Patricia Dowdy, one of Stephen Hawking's former nurses, has been banned by a UK professional regulator for not providing adequate care to him, per the Guardian. Dowdy, 61, had cared for the theoretical physicist for eight years, but she was suspended in 2016 by the Nursing and Midwifery Council due to several misconduct allegations. These included financial misconduct, dishonesty, and not having the correct qualifications, among others. After a six-week private hearing, the NMC decided she'd failed her duty of care and hadn't learned from her mistakes—she will no longer be able to practice as a nurse. "The Hawking family are relieved this traumatic ordeal has now concluded and that as a result of the verdict, others will not have to go through what they suffered from this individual," a family statement noted. Family members thanked the council after the verdict, per the AP.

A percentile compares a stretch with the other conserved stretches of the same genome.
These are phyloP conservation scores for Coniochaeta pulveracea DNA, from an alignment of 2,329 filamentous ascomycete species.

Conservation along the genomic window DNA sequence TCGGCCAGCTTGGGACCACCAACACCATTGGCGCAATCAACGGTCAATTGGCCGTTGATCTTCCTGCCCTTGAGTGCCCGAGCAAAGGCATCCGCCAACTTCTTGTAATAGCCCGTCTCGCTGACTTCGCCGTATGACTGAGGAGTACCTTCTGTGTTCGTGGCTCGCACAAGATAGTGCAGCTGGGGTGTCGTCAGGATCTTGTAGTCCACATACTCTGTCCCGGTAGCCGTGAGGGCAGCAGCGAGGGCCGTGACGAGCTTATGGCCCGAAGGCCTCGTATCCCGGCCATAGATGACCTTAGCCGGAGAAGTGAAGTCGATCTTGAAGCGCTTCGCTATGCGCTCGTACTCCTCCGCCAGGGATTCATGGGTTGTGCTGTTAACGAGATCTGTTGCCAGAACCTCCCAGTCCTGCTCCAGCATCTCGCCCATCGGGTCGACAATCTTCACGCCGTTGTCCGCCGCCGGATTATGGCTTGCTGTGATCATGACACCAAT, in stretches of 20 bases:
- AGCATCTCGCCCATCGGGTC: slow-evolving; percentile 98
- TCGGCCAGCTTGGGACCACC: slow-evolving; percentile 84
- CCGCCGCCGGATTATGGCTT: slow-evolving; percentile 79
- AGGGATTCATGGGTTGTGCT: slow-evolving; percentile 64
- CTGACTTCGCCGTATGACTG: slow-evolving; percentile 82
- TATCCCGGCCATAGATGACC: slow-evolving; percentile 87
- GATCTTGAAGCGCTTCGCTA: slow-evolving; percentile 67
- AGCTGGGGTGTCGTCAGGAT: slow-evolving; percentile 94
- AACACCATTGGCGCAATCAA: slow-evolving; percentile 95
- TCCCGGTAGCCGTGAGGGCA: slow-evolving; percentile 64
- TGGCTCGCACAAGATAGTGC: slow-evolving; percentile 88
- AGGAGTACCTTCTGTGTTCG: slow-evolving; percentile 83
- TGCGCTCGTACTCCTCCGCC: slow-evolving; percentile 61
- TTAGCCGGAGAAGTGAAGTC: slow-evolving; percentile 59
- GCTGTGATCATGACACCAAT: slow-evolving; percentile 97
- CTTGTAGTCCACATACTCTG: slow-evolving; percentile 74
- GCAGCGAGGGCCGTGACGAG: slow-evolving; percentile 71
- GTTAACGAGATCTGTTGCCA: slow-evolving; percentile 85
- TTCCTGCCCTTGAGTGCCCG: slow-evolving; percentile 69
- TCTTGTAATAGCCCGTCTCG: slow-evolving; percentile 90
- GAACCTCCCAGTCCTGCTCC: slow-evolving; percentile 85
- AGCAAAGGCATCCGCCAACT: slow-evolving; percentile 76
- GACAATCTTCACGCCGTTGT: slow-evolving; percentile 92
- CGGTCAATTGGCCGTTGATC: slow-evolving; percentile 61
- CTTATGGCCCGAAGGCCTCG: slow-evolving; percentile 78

Hawking was diagnosed in 1963 with motor neurone disease at the age of 21. Given just two years to live by doctors, he survived until last year; he died at his home in Cambridge, England, at the age of 76. The investigation was prompted after the scientist's three children lodged a complaint with the NMC, per the Times of London. The NMC's Matthew McClelland says he has "remained in close contact with the Hawking family throughout this case and I am grateful to them ... and others for sharing their concerns with us." Thursday will be the year anniversary of Hawking's death. (Read more Stephen Hawking stories.)